The Clash of Legal Cultures Over the ‘Best Interests of the Child’ Principle in Cases of International Parental Child Abduction
Wibo M. Van Rossum
Utrecht University School of Law
June 1, 2010
Utrecht Law Review, Vol. 6, No. 2, pp. 33-35, June 2010
Because of the increase in international love traffic, transnational problems in divorce, maintenance issues, visitation rights, custody over children, and cases of child abduction are here to stay. A clash of cultures is obvious in international child abduction cases in which Islamic legal cultures are involved, because ‘the best interests of the child’ principle as mentioned in several treaties functions as a site of struggle. This paper shows, firstly, in what ways the clash manifests itself by describing abduction cases in which Dutch legal professionals become involved, and how they act in such cases. The second part of the paper takes a look underneath the surface of legal practice in order to better understand it and to trace possible future developments. I describe the developments in the Dutch legal profession, such as how legal professionals keep their ‘cultural knowledge’ up to date, and whether they develop alternative ways to deal with culture clashes in child abduction cases. Developments seem to be haphazard and piecemeal in the form of knowledge and network development, court-annexed mediation, and specialized liaison judges. These developments do lead to a broadening of horizons, but not necessarily to a consensus handshake between legal cultures. A solid ‘stalemate’ in actual abduction cases can usually be prevented because Dutch legal professionals search for pragmatic solutions in individual cases.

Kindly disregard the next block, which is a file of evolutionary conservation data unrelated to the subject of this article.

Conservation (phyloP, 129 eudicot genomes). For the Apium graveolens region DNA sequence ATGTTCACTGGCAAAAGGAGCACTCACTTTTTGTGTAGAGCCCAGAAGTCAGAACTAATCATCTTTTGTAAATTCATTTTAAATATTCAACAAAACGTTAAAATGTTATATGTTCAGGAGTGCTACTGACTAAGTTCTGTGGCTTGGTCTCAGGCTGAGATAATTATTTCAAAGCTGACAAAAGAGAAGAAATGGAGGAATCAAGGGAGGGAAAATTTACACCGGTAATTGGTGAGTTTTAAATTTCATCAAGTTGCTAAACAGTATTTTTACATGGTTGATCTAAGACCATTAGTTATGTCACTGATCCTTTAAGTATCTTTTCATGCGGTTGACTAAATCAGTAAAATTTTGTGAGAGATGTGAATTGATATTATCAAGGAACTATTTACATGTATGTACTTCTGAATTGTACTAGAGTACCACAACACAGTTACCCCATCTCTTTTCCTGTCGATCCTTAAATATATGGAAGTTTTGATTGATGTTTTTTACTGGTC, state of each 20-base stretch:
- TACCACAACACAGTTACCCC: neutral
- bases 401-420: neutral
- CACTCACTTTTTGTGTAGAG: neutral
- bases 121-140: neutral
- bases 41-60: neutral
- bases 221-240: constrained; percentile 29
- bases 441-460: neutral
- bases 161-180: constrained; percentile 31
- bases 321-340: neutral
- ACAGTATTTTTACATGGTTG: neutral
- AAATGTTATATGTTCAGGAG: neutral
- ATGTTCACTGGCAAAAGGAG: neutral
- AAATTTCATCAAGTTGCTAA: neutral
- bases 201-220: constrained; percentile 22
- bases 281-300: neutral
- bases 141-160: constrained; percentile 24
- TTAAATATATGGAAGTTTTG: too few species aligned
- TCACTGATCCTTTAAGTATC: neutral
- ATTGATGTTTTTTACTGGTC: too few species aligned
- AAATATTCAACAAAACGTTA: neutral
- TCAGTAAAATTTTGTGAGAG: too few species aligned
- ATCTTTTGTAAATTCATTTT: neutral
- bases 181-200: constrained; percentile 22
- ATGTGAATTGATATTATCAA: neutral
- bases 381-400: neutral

Number of Pages in PDF File: 23
Keywords: legal culture, legal practice, the legal profession, Islam, the best interests of the childAccepted Paper Series
Date posted: June 17, 2010
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